How India's fresh water crocodile managed to bounce back in numbers : Ghariyals of Gandak


Odisha in india released 5 radio tagged ' Ghariyal' in Gandak river which flows from Nepal to Bihar and Odisha is famous for twisted mouth fresh water crocodile called as ' Ghariyal ' which were almost at brink to being extinct , Bihar and Odisha worked hand in hand for years to finally seeing revival of this species in Gandak river .


  • The population of gharials (Gavialis gangeticus), a crocodilian endemic to the Indian subcontinent, has gone up in the Gandak river in Bihar.

  • Three surveys in 2017 and 2018 recorded about 211 gharials of different age-groups present in the river, as compared to merely 15 recorded in 2010.

  • A joint conservation initiative between the Wildlife Trust of India and the Bihar Forest Department released captive bred gharials into the Gandak in 2014.

  • However, the thriving gharials are facing problems due to the Gandak barrage and fishing nets.

Indeed, the population of gharials has witnessed an upward spiral in the Gandak that now houses the second largest population in the country, after the river Chambal (National Chambal Sanctuary) stretch that covers Madhya Pradesh, Rajasthan and Uttar Pradesh, claim those involved in its conservation.

Gharials basking on the bank of Gandak river, Bihar. Historically, gharials were found across the Indian subcontinent. Hunting and loss of habitat led to a 98% decline in population between 1946 and 2006. Photo by Subrat Kumar Behera.


A remarkable increase


Based on three surveys done by Wildlife Trust of India (WTI) between 2017 and 2018, around 211 gharials of different age-groups are present in the river as compared to merely 15 recorded in 2010.

The WTI conducted three continuous surveys in the entire stretch of the Gandak river in 2017-18. In the survey conducted from February 4-11 2017, 119 gharials were sighted in the entire stretch of the river. In 2018, two consecutive surveys (February 9-17 and 21-27) documented 148 and 166 gharials respectively in the same stretch. Around 40 hatchlings have been sighted in 2018 after the survey so experts expect the number to increase this year.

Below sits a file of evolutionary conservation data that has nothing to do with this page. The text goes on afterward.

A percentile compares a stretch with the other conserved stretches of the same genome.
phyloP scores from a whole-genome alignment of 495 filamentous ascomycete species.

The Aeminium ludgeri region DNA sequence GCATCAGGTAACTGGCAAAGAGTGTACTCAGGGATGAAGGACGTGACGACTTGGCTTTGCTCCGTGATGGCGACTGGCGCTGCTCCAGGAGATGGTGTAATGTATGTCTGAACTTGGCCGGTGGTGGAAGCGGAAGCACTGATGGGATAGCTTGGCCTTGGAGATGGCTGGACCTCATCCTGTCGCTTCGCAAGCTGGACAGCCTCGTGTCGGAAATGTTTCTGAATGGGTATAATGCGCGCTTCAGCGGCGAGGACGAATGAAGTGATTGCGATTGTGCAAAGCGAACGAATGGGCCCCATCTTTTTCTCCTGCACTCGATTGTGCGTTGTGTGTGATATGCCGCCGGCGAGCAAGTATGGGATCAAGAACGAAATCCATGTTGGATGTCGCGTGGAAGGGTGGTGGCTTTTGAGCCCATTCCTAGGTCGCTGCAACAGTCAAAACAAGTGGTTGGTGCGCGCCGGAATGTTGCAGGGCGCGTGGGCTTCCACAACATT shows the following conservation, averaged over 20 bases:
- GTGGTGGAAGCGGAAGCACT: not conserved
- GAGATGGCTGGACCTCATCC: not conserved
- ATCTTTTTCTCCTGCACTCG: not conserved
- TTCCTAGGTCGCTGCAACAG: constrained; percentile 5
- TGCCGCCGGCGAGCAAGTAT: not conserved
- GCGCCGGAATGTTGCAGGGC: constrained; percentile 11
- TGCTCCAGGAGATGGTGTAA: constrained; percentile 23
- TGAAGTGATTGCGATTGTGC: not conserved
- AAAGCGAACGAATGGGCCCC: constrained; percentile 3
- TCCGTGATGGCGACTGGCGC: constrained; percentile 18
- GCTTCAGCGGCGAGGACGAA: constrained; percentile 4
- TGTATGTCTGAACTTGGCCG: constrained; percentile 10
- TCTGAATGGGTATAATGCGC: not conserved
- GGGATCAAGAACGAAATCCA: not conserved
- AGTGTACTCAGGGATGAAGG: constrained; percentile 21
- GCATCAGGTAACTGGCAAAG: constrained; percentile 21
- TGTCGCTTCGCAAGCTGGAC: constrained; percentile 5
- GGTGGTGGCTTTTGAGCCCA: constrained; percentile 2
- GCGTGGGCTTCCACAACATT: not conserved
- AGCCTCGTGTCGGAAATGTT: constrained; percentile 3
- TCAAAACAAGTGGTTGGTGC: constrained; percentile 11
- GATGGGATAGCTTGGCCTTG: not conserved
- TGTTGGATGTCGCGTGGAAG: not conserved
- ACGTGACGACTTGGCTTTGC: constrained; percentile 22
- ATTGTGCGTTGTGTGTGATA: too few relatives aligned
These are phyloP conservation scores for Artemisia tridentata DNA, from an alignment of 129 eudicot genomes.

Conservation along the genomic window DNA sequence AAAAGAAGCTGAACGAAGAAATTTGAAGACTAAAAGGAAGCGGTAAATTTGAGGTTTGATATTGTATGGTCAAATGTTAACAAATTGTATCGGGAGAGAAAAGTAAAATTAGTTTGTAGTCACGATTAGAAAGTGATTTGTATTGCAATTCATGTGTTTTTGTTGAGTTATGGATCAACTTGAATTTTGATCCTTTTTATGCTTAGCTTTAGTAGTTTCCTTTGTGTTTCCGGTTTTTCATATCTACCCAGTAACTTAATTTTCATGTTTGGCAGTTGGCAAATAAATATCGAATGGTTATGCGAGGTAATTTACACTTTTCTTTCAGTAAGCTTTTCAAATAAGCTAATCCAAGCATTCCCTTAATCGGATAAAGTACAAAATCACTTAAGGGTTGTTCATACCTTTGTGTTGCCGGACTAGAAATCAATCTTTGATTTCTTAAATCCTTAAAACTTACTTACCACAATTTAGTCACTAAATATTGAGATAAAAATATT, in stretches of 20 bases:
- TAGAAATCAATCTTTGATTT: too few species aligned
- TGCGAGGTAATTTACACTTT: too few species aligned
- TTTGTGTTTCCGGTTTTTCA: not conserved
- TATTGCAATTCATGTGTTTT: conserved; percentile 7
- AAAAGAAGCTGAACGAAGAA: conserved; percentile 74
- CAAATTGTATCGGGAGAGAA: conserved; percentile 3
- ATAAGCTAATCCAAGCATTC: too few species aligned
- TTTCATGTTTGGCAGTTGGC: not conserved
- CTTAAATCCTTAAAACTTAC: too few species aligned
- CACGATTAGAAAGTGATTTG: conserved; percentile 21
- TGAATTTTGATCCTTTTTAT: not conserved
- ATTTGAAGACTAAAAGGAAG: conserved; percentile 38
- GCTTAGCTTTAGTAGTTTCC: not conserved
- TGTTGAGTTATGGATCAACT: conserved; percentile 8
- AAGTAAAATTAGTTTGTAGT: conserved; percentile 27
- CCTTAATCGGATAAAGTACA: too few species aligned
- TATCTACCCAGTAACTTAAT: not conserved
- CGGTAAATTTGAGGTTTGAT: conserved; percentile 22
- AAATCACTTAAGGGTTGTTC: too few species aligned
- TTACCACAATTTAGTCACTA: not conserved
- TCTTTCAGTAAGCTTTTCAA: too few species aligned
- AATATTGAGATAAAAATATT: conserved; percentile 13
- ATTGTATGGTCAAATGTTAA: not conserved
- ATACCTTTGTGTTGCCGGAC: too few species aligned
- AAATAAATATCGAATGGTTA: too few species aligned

The findings have brought cheer to conservationists as the gharial is a critically endangered species. Endemic to the Indian subcontinent, the gharial is the most aquatic of all extant crocodilians and resides in flowing rivers with deep pools, high sand banks and good fish stocks.

Its distribution range has shrunk significantly and currently it occupies only about two percent of the former range. Old references indicate that the gharial was widespread across the Indian subcontinent: it was common in the Indus river in Pakistan, Gandak river in Nepal (locally known as Narayani), Jumuna river in Uttar Pradesh and Kosi river in Bihar. It was also found in Burma (now Myanmar), Bhutan and Bangladesh.  In India, the gharials are now found mainly in Chambal, Girwa, Ghagra and Gandak river basins.

The population has registered a 98 percent decline between 1946 and 2006; the adult population nosedived, with a 58 percent reduction across its range in just nine years, starting from 1997. The reason for the decline has been attributed to over-hunting for skins and trophies, egg collection for consumption, killing for indigenous medicine and excessive and irreversible loss of the species habitat.

In such a scenario, presence of the second largest population of the critically endangered gharials in the Gandak river becomes important for conservation of the species.


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